My friends also correct me when I put my punctuation “outside the quotation marks”, as for a British magazine, instead of “inside,” as required by U.S. editors. Because my characters enjoy a dialogue and not a dialog doesn’t mean I can’t spell. It means I’m writing in British English. Of course, if I’m writing for an American market, I have to use American English. This is where an international critique group can be of great help.
The story may be fiction. The facts should not be.
When a story is set in another country, the facts need to be verified with someone who has an intimate knowledge of that country, not necessarily a writer. I once started to read a novel written by a well-known American evangelist. I stopped reading when his characters visited an extinct volcano in the middle of Zimbabwe. I grew up in the country. There was no such thing.
Cost is relative.
It is almost impossible for us to comprehend the value of one another’s currency unless we have actually lived in that country in recent years. Rather than tell my British reader that I paid R40 (forty South African rand) for a chicken, I could say that I paid R40, the price of six loaves of bread.
Even when the same term is used for the currency, it may not have the same value. A brooch costing several thousand dollars may be of great value to the American reader. To the Zimbabwean it is worthless. In October 2008, a loaf of bread cost 1.6 trillion Zimbabwe dollars. “The brooch cost more than two months’ salary” makes better sense.
Readers enjoy a local touch.
South Africans may pay little attention to the family of African baboons, large primates of Old World monkeys, sitting nonchalantly feeding their young in the middle of the national road. Overseas readers will revel in the scene. They will be enthralled to learn of the grandfather of the tribe sitting overhead in a high tree as he keeps guard over his troupe.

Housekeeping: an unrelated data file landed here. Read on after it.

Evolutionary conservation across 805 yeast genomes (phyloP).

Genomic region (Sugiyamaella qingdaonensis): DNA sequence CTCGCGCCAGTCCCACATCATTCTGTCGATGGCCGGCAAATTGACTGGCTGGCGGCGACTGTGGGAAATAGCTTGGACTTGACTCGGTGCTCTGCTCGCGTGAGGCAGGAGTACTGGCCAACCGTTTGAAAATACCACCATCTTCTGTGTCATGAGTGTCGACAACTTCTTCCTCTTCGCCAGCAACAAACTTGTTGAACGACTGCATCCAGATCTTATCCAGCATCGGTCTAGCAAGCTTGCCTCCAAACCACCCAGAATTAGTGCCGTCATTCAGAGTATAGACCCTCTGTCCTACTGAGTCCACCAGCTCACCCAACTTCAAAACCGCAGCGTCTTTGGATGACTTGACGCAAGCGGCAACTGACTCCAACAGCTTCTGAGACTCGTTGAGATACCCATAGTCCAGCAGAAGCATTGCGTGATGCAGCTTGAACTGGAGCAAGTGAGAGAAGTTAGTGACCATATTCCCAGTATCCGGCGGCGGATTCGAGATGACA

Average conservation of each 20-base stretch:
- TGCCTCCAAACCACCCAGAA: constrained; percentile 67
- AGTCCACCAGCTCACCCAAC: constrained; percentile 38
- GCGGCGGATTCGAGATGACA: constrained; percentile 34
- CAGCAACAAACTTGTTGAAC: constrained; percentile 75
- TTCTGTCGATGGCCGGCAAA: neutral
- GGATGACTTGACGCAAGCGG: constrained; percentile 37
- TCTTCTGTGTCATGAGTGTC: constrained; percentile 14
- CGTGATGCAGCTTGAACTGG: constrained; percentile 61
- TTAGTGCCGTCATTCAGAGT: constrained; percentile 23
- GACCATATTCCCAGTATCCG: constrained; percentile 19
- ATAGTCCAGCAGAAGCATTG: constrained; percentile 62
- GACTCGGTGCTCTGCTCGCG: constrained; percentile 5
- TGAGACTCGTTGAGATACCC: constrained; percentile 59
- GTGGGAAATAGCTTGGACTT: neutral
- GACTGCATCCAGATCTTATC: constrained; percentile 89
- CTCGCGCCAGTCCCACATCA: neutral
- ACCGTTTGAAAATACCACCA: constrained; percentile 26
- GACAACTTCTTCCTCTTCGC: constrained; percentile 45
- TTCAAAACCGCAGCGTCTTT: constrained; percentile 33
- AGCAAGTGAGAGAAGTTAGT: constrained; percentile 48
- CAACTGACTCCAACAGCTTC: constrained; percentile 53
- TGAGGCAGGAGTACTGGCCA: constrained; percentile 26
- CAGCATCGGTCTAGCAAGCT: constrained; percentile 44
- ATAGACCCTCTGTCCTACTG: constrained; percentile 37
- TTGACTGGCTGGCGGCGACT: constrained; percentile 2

Readers across the world may marvel when they read about British pageantry, while those who live in well-populated cities of the Western world are fascinated by the wild life and tribalism of Africa.
Ethnic customs and terms need clarification.
Bangers and mash to the Zimbabwean reader may sound violent. “I have pork sausages and potatoes. Let’s have bangers and mash for supper,” helps the non-British reader understand the menu.
Street children are a well-known tragedy to a South African, but homeless orphans will be understood by all.
Different countries teach different curricula.
I was astonished when an educated person in another country halted me in mid-sentence. “Why do you keep saying she lives in England? I thought she lived in Great Britain?” As a British citizen, I presumed everyone knew that England was part of Great Britain.
Many people have never been to London. They think a circus is where animals and clowns perform. The English writer could say, “The congested streets teeming with cars and people resembled Piccadilly Circus in London.” Not only can his readers visualize the scene, but also they have learned something about London.
The Internet is a great networking tool.
If we join some writers’ groups on the Internet, we can cultivate friendships with writers from across the world. In addition to improving our writing, we also come to understand different cultures.
As writers, we have the opportunity to share our stories across the globe. With a little extra research, our readers will look forward to reading what we have written without having to ask, “What in the world do you mean?”